As Katie Ledecky’s head broke the pool’s surface off her final turn in Saturday’s 500-yard freestyle final, the noise inside the Germantown Indoor Swim Center reached a deafening roar. The capacity crowd at the Washington Metropolitan Interscholastic Swim & Dive Championship knew the Stone Ridge sophomore — and 2012 Olympic gold medalist — was on pace to do something special. She was a full length of the pool ahead of her nearest competitor.
When Ledecky touched the wall, the scoreboard on the far end of the pool flashed 4 minutes 31.38 seconds, just missing the American record, held by Katie Hoff, by .91 of a second. She shattered her own national high school record, set the night before during prelims, by nearly two seconds.
“I was really happy with that swim,” Ledecky said. “I had a great prelims yesterday and was excited to come out tonight and see how fast I could go.”
It was Ledecky’s second national high school record of the meet, having broken fellow 2012 Olympic gold medalist Missy Franklin’s independent high school record in the 200 freestyle earlier in the meet. Her time of 1:42.96 shaved .19 of a second off the previous mark of 1:43.15 set last year by the Colorado senior. Ledecky anchored Stone Ridge’s winning 200 freestyle relay, chasing down three swimmers who dove in ahead of her to split 22.67 seconds.
Ledecky’s swim in the 500 free came less than 10 minutes after Good Counsel senior Jack Conger posted his own record-breaking performance in the boys’ 500 freestyle. Conger, who missed the national high school record in this event last year at Metros by 1.12 seconds, broke the 30-year-old record, previously held by two-time Olympian Jeff Kostoff’s, by more than two seconds with a time of 4:13.87.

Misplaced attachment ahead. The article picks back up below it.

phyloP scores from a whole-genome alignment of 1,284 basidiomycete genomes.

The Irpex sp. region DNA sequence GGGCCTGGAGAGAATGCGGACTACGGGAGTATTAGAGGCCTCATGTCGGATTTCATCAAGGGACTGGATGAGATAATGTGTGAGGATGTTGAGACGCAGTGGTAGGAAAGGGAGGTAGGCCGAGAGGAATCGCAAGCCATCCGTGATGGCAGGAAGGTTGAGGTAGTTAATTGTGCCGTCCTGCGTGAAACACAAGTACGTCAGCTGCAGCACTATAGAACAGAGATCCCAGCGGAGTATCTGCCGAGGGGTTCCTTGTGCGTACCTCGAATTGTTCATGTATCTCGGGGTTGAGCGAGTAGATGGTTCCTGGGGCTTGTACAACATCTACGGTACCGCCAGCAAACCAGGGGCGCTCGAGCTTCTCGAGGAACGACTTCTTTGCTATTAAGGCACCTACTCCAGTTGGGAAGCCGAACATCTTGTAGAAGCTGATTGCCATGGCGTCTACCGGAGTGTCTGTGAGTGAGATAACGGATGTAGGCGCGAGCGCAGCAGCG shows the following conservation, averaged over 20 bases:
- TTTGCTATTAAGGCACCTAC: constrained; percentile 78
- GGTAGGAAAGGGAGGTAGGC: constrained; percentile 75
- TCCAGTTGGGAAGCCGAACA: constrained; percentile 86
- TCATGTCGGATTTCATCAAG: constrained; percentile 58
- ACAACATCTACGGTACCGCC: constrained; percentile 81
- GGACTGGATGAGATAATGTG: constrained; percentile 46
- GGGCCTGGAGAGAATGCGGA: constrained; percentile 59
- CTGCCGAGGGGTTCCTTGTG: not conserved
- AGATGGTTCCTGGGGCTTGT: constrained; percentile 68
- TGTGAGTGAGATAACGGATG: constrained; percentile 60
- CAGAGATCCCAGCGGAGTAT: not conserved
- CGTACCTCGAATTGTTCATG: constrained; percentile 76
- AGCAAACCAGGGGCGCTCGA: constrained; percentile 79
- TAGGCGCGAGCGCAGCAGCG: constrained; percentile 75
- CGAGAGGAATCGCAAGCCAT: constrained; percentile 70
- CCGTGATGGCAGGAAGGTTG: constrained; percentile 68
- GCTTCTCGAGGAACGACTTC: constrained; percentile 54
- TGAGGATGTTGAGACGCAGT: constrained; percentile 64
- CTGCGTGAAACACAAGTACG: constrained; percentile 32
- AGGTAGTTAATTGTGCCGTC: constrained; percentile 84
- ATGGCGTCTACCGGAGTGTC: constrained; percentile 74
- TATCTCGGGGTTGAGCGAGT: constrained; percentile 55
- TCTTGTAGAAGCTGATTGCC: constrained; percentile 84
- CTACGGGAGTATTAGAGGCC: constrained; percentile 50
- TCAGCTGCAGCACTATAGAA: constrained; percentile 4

“I’ve been focused on this race for the last couple months,” said the Texas-bound Conger. "I’m just happy to put my name to such a historic record.”
“A couple months back, Jack and I talked about how cool it would be to break the national records in the same meet,” Ledecky said. “It was so great to be a part of that.”
In his second individual event, Conger came up short of another national high school record in the 100 backstroke, winning the event in 46.76. But Conger was far from done with the final meet of his illustrious high school career. In a surprise move, Conger — who usually anchors Good Counsel’s relays — led off in the 400 freestyle relay in a lightning 42.81 second split, breaking the independent national high school record in the 100 freestyle by .14 of a second in the process.
Ledecky and Conger headlined a fast Metros meet that saw four national records fall, nine meet records broken, and 26 automatic all-American cuts achieved.
Wootton’s girls’ pulled off an emotional victory in the team competition, beating defending champion Churchill, 392-386. A year ago, longtime Wootton coach Howard Blume declared his team’s goal of winning Metros in 2013. Tragically, Blume passed away in April after his 14th season never having the chance to see his vision realized.
“This win is really bittersweet,” said Wootton Coach Jackie Emr. “This is an incredible feeling right now, but Howard should have been here. I know wherever he is, he’s cheering and yelling, and he’s so happy.”
Wootton was led by junior Kristina Li, who set meet records in the 100 butterfly (55.05) and 100 backstroke (54.40) and led off Wootton’s winning 200 medley relay. The first-place points won by Li were crucial to overcome Churchill’s monstrous 75-point lead built by their all-star diving core, led by sophomore Kali Becker, who successfully defended her Metros title.
In the boys’ meet, Gonzaga, led by Paul O’Hara, captured its third consecutive Metros championship after losing 15 seniors off of last year’s championship squad. The Eagles beat Georgetown Prep, 340.5-320.
“We have an incredibly talented group of underclassmen who just stepped up tonight,” said Gonzaga Coach Josh Klotz. “Paul has been the heart and soul of this team this season. His leadership in and out of the water has been invaluable.”
O’Hara, a Harvard-bound senior, blasted a 20.57 in the 50 freestyle to beat Walter Johnson top sprinter Barry Mangold by four-tenths of a second. In the 100 freestyle, O’Hara again was lightning off the block and took an early lead over Mangold. Mangold stormed back in the final meters and as the swimmers lunged for the wall, the scoreboard flashed 45.83 for both, resulting in a rare tie.